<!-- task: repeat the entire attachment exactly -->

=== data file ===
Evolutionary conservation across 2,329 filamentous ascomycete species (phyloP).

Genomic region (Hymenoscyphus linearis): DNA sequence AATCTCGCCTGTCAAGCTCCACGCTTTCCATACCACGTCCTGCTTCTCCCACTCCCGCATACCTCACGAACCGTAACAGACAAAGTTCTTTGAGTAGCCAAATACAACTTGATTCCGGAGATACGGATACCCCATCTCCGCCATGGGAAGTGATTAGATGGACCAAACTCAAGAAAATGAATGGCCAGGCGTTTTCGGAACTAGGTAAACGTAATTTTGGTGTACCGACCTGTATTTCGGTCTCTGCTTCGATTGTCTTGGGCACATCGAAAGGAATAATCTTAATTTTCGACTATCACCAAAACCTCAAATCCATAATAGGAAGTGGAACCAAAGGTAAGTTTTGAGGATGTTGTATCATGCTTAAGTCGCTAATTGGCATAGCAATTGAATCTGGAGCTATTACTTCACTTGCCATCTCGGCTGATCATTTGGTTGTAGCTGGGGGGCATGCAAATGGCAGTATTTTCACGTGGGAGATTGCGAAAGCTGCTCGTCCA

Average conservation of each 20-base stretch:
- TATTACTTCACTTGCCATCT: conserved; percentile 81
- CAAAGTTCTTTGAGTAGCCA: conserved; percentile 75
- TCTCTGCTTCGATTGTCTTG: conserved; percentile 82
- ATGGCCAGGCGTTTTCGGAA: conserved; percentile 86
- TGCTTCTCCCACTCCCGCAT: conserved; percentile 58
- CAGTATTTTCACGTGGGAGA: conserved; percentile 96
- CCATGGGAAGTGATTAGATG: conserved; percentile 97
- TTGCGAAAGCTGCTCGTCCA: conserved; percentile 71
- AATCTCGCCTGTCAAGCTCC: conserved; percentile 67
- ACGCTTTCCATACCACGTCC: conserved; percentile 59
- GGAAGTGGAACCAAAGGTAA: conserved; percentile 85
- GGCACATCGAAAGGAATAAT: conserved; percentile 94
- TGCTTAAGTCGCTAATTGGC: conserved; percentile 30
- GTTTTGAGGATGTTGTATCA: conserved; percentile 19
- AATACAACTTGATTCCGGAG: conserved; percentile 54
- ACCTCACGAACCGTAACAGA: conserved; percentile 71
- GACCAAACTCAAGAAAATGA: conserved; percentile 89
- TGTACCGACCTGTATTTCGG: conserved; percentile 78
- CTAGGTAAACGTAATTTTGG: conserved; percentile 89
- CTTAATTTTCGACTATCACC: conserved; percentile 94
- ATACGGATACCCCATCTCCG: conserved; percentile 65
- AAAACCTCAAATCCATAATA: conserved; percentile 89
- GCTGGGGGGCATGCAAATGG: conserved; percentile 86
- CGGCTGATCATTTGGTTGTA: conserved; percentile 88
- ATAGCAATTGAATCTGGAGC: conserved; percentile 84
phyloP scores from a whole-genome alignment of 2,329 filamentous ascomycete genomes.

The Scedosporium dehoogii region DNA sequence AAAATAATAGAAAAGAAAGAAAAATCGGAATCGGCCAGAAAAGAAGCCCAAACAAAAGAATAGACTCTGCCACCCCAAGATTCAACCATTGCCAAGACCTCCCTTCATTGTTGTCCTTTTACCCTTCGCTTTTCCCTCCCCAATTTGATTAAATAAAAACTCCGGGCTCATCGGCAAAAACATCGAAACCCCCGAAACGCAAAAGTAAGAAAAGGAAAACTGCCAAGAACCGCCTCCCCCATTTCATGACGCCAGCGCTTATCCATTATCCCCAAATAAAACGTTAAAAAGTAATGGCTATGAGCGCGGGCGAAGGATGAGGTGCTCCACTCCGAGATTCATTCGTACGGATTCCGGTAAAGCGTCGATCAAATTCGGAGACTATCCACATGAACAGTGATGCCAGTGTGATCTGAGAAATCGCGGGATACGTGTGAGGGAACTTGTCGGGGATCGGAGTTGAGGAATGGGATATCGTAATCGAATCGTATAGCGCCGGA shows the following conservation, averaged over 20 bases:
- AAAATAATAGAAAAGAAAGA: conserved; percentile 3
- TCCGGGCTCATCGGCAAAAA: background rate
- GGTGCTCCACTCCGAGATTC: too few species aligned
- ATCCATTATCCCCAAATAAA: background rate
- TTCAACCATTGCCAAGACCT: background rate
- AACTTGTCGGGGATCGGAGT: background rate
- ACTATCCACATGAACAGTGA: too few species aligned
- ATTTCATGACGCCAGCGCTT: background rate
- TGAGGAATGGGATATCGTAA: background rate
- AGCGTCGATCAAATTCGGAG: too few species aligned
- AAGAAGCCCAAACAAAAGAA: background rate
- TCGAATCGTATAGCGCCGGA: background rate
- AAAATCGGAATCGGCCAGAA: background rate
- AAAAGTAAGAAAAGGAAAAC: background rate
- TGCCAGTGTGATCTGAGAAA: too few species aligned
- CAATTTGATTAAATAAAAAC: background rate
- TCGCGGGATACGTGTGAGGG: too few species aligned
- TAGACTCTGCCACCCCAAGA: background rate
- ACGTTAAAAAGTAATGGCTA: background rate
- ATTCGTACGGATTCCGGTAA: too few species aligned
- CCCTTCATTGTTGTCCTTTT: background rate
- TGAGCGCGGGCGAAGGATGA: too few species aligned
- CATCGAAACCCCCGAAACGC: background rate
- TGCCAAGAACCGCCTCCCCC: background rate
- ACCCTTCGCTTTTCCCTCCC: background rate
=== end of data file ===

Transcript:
Evolutionary conservation across 2,329 filamentous ascomycete species (phyloP).

Genomic region (Hymenoscyphus linearis): DNA sequence AATCTCGCCTGTCAAGCTCCACGCTTTCCATACCACGTCCTGCTTCTCCCACTCCCGCATACCTCACGAACCGTAACAGACAAAGTTCTTTGAGTAGCCAAATACAACTTGATTCCGGAGATACGGATACCCCATCTCCGCCATGGGAAGTGATTAGATGGACCAAACTCAAGAAAATGAATGGCCAGGCGTTTTCGGAACTAGGTAAACGTAATTTTGGTGTACCGACCTGTATTTCGGTCTCTGCTTCGATTGTCTTGGGCACATCGAAAGGAATAATCTTAATTTTCGACTATCACCAAAACCTCAAATCCATAATAGGAAGTGGAACCAAAGGTAAGTTTTGAGGATGTTGTATCATGCTTAAGTCGCTAATTGGCATAGCAATTGAATCTGGAGCTATTACTTCACTTGCCATCTCGGCTGATCATTTGGTTGTAGCTGGGGGGCATGCAAATGGCAGTATTTTCACGTGGGAGATTGCGAAAGCTGCTCGTCCA

Average conservation of each 20-base stretch:
- TATTACTTCACTTGCCATCT: conserved; percentile 81
- CAAAGTTCTTTGAGTAGCCA: conserved; percentile 75
- TCTCTGCTTCGATTGTCTTG: conserved; percentile 82
- ATGGCCAGGCGTTTTCGGAA: conserved; percentile 86
- TGCTTCTCCCACTCCCGCAT: conserved; percentile 58
- CAGTATTTTCACGTGGGAGA: conserved; percentile 96
- CCATGGGAAGTGATTAGATG: conserved; percentile 97
- TTGCGAAAGCTGCTCGTCCA: conserved; percentile 71
- AATCTCGCCTGTCAAGCTCC: conserved; percentile 67
- ACGCTTTCCATACCACGTCC: conserved; percentile 59
- GGAAGTGGAACCAAAGGTAA: conserved; percentile 85
- GGCACATCGAAAGGAATAAT: conserved; percentile 94
- TGCTTAAGTCGCTAATTGGC: conserved; percentile 30
- GTTTTGAGGATGTTGTATCA: conserved; percentile 19
- AATACAACTTGATTCCGGAG: conserved; percentile 54
- ACCTCACGAACCGTAACAGA: conserved; percentile 71
- GACCAAACTCAAGAAAATGA: conserved; percentile 89
- TGTACCGACCTGTATTTCGG: conserved; percentile 78
- CTAGGTAAACGTAATTTTGG: conserved; percentile 89
- CTTAATTTTCGACTATCACC: conserved; percentile 94
- ATACGGATACCCCATCTCCG: conserved; percentile 65
- AAAACCTCAAATCCATAATA: conserved; percentile 89
- GCTGGGGGGCATGCAAATGG: conserved; percentile 86
- CGGCTGATCATTTGGTTGTA: conserved; percentile 88
- ATAGCAATTGAATCTGGAGC: conserved; percentile 84
phyloP scores from a whole-genome alignment of 2,329 filamentous ascomycete genomes.

The Scedosporium dehoogii region DNA sequence AAAATAATAGAAAAGAAAGAAAAATCGGAATCGGCCAGAAAAGAAGCCCAAACAAAAGAATAGACTCTGCCACCCCAAGATTCAACCATTGCCAAGACCTCCCTTCATTGTTGTCCTTTTACCCTTCGCTTTTCCCTCCCCAATTTGATTAAATAAAAACTCCGGGCTCATCGGCAAAAACATCGAAACCCCCGAAACGCAAAAGTAAGAAAAGGAAAACTGCCAAGAACCGCCTCCCCCATTTCATGACGCCAGCGCTTATCCATTATCCCCAAATAAAACGTTAAAAAGTAATGGCTATGAGCGCGGGCGAAGGATGAGGTGCTCCACTCCGAGATTCATTCGTACGGATTCCGGTAAAGCGTCGATCAAATTCGGAGACTATCCACATGAACAGTGATGCCAGTGTGATCTGAGAAATCGCGGGATACGTGTGAGGGAACTTGTCGGGGATCGGAGTTGAGGAATGGGATATCGTAATCGAATCGTATAGCGCCGGA shows the following conservation, averaged over 20 bases:
- AAAATAATAGAAAAGAAAGA: conserved; percentile 3
- TCCGGGCTCATCGGCAAAAA: background rate
- GGTGCTCCACTCCGAGATTC: too few species aligned
- ATCCATTATCCCCAAATAAA: background rate
- TTCAACCATTGCCAAGACCT: background rate
- AACTTGTCGGGGATCGGAGT: background rate
- ACTATCCACATGAACAGTGA: too few species aligned
- ATTTCATGACGCCAGCGCTT: background rate
- TGAGGAATGGGATATCGTAA: background rate
- AGCGTCGATCAAATTCGGAG: too few species aligned
- AAGAAGCCCAAACAAAAGAA: background rate
- TCGAATCGTATAGCGCCGGA: background rate
- AAAATCGGAATCGGCCAGAA: background rate
- AAAAGTAAGAAAAGGAAAAC: background rate
- TGCCAGTGTGATCTGAGAAA: too few species aligned
- CAATTTGATTAAATAAAAAC: background rate
- TCGCGGGATACGTGTGAGGG: too few species aligned
- TAGACTCTGCCACCCCAAGA: background rate
- ACGTTAAAAAGTAATGGCTA: background rate
- ATTCGTACGGATTCCGGTAA: too few species aligned
- CCCTTCATTGTTGTCCTTTT: background rate
- TGAGCGCGGGCGAAGGATGA: too few species aligned
- CATCGAAACCCCCGAAACGC: background rate
- TGCCAAGAACCGCCTCCCCC: background rate
- ACCCTTCGCTTTTCCCTCCC: background rate